Tuesday, December 18, 2007

Ghana signs trade agreement with EU: Will others follow?

Ghana has become the second West African country to sign a multi-staged Economic Partnership Agreement with the 25-nation European Union.

The agreement replaces a five-year trade accord most recently signed in Cotonou, Benin in 2000, but declared illegal by the World Trade Organization because it maintained trade preferences to former colonies of Europe from Africa, the Pacific and Caribbean nations. The agreements recognized the vast economic differences between the former colonies and colonizers, and provided aid and trade preferences to the former colonies, which didn’t have to reciprocate. The WTO claimed if the countries want to continue trade agreements each side must further liberalize markets, which will take place under the auspice of the EPAs.

The low-carb EPA
Unlike a full EPA, this deal, according to ModernGhana.com, will allow 80 percent of EU goods into the Ghanaian market duty free, and all goods from Ghana – except rice and sugar – duty free into the European Union. (At least one commentator claims that Ghana’s rice industry – already devastated by previous open trade policies – will be hard hit by the EPA.)

Ghana will have 15 years to liberalize 80 percent of its market, while the remaining 20 percent may never be completely open, depending on Ghana’s development status. This agreement is similar to the one signed by neighboring Cote d’Ivoire just last week. The two countries are the world’s top cocoa producers and they did not want to disrupt these exports, a Ghanaian official said.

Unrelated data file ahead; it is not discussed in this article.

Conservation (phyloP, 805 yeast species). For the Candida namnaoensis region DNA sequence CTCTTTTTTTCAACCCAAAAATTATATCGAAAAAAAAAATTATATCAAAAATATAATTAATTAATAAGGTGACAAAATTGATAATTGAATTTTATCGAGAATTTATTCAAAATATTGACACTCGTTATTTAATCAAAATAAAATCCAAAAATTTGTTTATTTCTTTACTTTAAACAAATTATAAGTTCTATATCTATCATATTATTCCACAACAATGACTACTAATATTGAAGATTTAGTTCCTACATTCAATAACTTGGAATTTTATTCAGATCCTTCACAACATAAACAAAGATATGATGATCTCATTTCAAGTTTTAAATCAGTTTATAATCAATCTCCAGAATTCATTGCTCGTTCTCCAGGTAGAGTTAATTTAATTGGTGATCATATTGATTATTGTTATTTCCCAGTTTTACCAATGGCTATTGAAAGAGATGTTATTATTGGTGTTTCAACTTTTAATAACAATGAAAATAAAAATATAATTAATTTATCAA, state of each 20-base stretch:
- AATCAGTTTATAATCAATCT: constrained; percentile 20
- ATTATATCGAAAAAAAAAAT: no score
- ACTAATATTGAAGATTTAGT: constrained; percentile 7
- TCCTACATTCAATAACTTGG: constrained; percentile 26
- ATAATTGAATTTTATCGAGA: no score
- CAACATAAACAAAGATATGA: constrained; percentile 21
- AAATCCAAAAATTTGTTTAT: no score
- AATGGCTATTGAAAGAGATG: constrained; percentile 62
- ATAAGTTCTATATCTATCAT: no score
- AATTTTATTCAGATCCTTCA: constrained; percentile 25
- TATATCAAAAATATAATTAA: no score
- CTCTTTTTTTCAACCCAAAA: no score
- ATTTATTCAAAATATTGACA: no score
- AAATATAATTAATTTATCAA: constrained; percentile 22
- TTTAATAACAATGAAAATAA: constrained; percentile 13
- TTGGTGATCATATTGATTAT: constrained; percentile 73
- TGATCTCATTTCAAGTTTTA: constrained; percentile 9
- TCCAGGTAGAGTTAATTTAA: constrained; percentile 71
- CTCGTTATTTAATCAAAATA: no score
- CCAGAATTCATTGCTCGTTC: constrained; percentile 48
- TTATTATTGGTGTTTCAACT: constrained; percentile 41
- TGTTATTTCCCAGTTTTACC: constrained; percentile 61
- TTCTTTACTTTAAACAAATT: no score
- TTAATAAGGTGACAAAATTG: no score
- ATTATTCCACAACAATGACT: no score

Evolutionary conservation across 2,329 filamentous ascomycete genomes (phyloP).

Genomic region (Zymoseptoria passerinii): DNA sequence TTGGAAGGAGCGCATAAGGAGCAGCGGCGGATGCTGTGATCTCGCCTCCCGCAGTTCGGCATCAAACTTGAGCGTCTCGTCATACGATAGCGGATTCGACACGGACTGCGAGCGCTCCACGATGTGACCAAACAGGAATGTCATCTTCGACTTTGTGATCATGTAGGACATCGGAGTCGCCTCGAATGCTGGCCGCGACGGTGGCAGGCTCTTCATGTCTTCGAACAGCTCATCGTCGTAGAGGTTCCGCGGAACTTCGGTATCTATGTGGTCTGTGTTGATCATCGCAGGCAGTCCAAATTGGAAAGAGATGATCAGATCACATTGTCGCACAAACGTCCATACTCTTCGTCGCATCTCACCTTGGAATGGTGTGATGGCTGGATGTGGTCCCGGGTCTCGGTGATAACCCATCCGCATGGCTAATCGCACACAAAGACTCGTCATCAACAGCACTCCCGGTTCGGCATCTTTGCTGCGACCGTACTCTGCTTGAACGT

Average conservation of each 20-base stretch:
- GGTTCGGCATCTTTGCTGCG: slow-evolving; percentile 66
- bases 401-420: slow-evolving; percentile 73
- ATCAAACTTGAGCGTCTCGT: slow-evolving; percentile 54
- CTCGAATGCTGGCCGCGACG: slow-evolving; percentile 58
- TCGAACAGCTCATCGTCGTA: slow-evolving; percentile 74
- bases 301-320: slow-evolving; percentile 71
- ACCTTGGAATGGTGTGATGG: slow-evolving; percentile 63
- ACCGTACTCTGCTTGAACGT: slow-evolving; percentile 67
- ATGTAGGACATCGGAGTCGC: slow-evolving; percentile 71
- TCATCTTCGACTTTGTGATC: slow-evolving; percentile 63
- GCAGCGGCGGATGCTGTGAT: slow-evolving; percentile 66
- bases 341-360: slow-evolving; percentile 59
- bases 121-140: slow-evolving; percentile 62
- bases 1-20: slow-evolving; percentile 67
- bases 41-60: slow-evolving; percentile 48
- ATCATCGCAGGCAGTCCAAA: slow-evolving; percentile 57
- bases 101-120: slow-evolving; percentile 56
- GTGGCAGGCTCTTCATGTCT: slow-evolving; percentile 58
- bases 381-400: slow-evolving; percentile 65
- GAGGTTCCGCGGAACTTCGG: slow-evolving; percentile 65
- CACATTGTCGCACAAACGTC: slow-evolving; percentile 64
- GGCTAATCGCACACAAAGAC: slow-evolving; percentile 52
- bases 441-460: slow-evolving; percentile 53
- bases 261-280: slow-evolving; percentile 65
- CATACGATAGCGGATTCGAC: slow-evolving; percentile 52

Cafeteria-style free trade?
The British non-governmental organization Oxfam asserts that African countries will face stringent rules to keep their products out of European markets. These include rules regarding the true origin of a product, which limits the number of exports that can receive preferential treatment; increasing sanitary standards; higher levies on processed goods (like instant coffee) than raw materials (coffee beans, cocoa beans), which discourages African countries from processing their own materials.

When the trade liberalization begins, Oxfam worries that the governments of Ghana and Cote d’Ivoire will have to choose between taxing European cars (which account for up to 10 percent of government revenues) with protecting staple foods or exempting certain nascent industries from competition or supporting future manufacturing development.

Presently, 60 percent of Ghana’s workers are in the agricultural sector, which provides 35 percent of the country’s GDP.

The rest of the pack
Ghana's decision comes just before other members of the West African economic union decided to an 18-month timetable to negotiate a general economic partnership agreement with the European Union. While Ghana and Cote d’Ivoire’s agreement only cover trade in goods, the full West African block will most likely negotiate an agreement in a host of other areas, such as competition policies, investment strategies and public procurement.

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